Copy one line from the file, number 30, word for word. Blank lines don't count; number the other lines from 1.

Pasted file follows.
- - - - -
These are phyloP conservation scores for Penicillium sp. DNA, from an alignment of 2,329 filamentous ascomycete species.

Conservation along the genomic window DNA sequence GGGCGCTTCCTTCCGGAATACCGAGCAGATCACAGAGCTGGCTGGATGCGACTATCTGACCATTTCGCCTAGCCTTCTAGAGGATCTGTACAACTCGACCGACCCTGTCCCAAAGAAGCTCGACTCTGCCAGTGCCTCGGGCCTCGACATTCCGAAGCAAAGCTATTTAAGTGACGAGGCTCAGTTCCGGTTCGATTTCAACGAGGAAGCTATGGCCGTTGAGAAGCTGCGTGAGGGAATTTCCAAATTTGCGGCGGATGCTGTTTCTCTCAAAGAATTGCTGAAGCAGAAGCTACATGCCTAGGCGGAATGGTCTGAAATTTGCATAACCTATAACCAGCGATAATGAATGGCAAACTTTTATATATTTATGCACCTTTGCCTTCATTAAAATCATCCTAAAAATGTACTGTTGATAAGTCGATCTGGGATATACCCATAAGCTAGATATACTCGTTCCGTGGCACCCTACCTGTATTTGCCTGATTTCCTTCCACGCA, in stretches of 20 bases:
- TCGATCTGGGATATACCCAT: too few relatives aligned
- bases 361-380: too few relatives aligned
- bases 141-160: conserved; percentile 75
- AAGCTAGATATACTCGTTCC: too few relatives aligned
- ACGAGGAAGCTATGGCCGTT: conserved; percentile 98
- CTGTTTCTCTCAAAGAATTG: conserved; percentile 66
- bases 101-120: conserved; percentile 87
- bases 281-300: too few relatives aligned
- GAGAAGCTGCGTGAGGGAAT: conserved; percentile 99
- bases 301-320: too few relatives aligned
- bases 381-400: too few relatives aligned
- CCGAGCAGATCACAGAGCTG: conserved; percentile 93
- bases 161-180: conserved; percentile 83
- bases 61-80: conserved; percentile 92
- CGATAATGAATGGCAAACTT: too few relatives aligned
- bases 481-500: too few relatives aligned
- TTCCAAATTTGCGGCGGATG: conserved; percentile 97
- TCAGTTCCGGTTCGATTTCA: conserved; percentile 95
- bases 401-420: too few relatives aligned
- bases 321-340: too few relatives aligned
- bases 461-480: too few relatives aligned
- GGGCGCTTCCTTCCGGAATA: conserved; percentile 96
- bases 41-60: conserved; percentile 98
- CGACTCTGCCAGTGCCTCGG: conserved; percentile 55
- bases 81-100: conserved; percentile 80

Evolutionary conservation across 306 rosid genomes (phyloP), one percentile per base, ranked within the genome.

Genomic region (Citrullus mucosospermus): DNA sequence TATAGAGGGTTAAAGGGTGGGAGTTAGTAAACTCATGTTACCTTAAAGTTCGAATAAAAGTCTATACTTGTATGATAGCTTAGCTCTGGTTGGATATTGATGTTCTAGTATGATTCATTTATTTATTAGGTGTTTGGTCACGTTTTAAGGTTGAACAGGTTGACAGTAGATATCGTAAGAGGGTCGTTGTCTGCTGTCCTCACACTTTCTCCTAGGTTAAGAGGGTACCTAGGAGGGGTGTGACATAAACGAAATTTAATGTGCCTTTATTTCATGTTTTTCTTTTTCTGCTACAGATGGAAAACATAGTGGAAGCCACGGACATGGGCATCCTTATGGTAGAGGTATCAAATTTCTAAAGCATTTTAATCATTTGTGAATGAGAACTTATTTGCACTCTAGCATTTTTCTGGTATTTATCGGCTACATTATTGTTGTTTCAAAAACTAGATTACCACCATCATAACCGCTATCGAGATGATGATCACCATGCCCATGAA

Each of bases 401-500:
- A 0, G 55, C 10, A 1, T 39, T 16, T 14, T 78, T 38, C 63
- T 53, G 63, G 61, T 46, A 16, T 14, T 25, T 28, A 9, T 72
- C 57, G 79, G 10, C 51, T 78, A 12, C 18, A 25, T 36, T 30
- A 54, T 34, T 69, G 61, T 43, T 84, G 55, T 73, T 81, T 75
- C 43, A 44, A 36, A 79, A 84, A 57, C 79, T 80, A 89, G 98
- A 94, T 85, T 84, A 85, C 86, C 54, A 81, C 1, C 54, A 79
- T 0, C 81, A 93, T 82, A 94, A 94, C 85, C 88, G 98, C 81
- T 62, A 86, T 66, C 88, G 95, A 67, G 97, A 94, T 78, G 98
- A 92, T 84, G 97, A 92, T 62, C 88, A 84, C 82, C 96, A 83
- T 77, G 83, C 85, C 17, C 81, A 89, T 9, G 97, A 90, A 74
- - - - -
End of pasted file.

Each of bases 401-500: